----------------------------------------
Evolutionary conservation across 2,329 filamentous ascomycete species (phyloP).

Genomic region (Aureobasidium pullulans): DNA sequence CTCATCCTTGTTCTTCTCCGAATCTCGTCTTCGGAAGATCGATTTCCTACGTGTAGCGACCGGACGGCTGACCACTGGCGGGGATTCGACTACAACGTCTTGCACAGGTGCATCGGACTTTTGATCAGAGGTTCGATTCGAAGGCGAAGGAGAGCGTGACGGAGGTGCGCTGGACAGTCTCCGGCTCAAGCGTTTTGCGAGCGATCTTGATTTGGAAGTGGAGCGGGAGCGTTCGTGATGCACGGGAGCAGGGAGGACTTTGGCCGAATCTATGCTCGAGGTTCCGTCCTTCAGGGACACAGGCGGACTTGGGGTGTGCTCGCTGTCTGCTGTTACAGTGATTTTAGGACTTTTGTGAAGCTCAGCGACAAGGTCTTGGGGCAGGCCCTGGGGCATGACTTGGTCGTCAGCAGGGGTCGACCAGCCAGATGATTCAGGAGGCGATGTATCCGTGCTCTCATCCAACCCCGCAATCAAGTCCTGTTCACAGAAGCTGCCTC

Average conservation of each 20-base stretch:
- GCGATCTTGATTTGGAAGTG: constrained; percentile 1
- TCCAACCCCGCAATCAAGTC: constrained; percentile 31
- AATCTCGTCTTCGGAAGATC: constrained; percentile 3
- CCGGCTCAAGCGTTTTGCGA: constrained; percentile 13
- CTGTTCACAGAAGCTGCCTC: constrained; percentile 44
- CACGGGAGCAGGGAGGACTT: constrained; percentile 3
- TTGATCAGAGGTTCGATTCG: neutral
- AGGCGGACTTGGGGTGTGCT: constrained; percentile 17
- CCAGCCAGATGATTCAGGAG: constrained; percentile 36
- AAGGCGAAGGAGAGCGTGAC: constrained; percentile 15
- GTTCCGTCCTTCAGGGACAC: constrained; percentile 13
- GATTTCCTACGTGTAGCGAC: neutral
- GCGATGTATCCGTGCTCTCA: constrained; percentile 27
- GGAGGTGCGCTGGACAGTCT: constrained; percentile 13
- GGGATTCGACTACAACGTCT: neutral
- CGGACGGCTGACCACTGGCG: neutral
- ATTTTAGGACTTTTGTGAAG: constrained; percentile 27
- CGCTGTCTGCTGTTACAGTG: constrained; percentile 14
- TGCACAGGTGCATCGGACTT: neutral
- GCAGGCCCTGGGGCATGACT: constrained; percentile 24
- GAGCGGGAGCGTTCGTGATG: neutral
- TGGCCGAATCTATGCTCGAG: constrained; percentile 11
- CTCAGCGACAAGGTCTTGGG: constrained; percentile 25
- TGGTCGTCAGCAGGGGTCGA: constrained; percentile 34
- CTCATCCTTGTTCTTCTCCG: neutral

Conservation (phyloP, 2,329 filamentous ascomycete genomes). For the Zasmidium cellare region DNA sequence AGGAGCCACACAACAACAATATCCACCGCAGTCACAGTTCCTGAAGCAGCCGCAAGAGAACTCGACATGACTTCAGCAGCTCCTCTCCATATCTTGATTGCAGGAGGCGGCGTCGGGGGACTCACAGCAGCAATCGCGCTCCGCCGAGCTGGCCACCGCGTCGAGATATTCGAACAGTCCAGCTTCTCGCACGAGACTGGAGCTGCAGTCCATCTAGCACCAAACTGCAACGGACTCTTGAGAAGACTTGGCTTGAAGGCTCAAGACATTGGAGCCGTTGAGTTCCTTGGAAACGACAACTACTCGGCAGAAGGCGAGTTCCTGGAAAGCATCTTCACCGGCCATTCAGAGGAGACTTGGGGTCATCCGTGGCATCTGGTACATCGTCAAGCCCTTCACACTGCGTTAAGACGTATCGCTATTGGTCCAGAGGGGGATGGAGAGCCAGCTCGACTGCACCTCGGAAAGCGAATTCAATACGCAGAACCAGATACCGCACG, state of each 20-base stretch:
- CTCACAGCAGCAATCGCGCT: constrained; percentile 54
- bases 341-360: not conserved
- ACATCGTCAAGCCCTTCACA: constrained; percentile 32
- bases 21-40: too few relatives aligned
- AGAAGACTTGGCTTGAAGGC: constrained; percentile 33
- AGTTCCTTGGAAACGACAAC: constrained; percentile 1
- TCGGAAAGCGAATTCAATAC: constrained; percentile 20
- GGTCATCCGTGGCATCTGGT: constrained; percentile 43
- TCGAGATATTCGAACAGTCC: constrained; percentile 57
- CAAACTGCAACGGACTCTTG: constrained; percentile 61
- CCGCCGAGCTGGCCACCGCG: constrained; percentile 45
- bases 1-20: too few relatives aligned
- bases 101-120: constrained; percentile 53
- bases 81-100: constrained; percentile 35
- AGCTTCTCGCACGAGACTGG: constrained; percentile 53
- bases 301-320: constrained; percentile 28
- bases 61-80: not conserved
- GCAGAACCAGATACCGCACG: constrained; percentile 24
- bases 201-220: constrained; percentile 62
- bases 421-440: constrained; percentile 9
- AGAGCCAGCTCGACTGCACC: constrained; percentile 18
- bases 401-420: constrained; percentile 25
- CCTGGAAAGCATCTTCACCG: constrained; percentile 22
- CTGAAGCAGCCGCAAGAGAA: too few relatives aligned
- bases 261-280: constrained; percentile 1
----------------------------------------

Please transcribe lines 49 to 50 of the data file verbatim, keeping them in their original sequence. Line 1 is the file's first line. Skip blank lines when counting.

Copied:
- bases 421-440: constrained; percentile 9
- AGAGCCAGCTCGACTGCACC: constrained; percentile 18